Blood Brothers Revision Booklet - GCSE English Literature
April 15, 2017
Blood Brothers Revision Booklet - GCSE English Literature
Russell was born in 1947 into a working-class family near to Liverpool. He left school at 15 without academic qualifications and became a hairdresser. By the age of 20 he felt the need to return to education and, after leaving university, he became a teacher at a comprehensive school in his home city.
During this time Russell wrote songs for performers and for radio shows. One of his early plays was about the Liverpool pop group the Beatles. He has a love of popular music and this can be seen in many of his plays, but especially in Blood Brothers.
Blood Brothers was completed in 1981, two years after the Conservative party leader Margaret Thatcher became Prime Minister. She felt that British manufacturing industry had become uncompetitive and saw the cause as weak employers and overly strong trades unions who were, she felt, only too willing to call their members out on strike. She reduced the powers of the workers’ unions and privatised (‘sold off’) many publicly owned companies. She closed many uncompetitive coal mines, too.
One of Thatcher’s central political beliefs was that success came to those who chose to work hard. In Blood Brothers, Russell contradicts this view. He shows a divided society by having Mickey and Edward attend very different schools and live in different houses.
That money and influential connections are necessary to become successful is written into the play. Mickey's failure, despite his good character and hard work, is the basis of the tragedy in the drama.
Monroe was a very famous Hollywood actress. Her image was well known even to people who did not watch her films. She was presented by the media as a kind of ‘perfect’ fantasy woman and she was shown to live a glamorous and carefree lifestyle. The reality was often very different. She needed anti-depressants and eventually died from an overdose of pills.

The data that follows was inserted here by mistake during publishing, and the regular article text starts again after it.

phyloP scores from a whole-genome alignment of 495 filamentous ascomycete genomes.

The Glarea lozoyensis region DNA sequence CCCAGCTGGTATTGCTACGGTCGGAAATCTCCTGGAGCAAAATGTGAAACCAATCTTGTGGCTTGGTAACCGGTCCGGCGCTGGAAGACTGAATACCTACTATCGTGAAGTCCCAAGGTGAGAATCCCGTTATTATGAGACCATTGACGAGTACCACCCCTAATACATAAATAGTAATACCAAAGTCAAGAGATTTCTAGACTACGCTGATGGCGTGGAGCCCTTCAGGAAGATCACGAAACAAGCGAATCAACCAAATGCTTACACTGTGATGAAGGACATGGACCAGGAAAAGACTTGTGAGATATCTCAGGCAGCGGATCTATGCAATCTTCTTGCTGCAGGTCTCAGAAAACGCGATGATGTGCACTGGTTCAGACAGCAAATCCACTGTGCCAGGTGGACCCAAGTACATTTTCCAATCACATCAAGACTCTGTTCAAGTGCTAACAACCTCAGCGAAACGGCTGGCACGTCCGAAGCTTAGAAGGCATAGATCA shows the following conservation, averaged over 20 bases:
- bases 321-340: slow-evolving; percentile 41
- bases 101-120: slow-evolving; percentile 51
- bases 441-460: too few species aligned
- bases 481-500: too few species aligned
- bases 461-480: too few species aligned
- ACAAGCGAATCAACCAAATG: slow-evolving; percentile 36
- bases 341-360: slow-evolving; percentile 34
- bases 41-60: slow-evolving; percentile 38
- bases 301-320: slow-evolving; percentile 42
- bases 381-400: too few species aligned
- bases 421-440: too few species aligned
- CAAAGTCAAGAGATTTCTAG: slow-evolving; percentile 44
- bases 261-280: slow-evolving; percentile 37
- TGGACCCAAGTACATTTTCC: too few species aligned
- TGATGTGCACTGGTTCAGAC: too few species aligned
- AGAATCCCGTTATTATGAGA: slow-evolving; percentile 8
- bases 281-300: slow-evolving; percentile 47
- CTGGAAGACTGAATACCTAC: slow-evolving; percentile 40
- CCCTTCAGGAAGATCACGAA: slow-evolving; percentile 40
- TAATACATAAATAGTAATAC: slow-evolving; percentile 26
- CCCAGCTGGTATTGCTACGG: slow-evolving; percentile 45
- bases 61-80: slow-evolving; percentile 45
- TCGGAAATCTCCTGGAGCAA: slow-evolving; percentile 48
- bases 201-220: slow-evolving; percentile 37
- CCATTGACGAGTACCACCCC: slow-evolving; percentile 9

In the 1950s society went through massive changes. As a result of young people gradually having more money, popular culture (music, TV and film) flourished, becoming accessible to a much wider public. Even the poorest in society, people represented in the play by the fictional Johnstone family, would have had the chance to go to the cinema or to a club for dancing.
The story Blood Brothers covers the lives of twins Mickey and Edward. The play is divided into two acts, and has many songs. A narrator speaks to the audience at the beginning and throughout the play, commenting on the action and setting the scene.
The play begins with the deaths of two men. The narrator tells us that they were twins, but were separated and never knew that they shared the same surname: Johnstone. As the lights go down, Mrs Johnstone, their mother, enters and the narrator asks us to judge her story.
Mrs Johnstone sings of how she fell in love while dancing, but that her husband left her because she no longer looked like Marilyn Monroe. She has seven children despite being only 25, but the audience are told that she looks much older; and she is pregnant again.
Mrs Johnstone can’t afford even the basics of life - her kids complain about being hungry. But she thinks she’ll be able to get by when she starts her new job, cleaning for a couple called Mr and Mrs Lyons.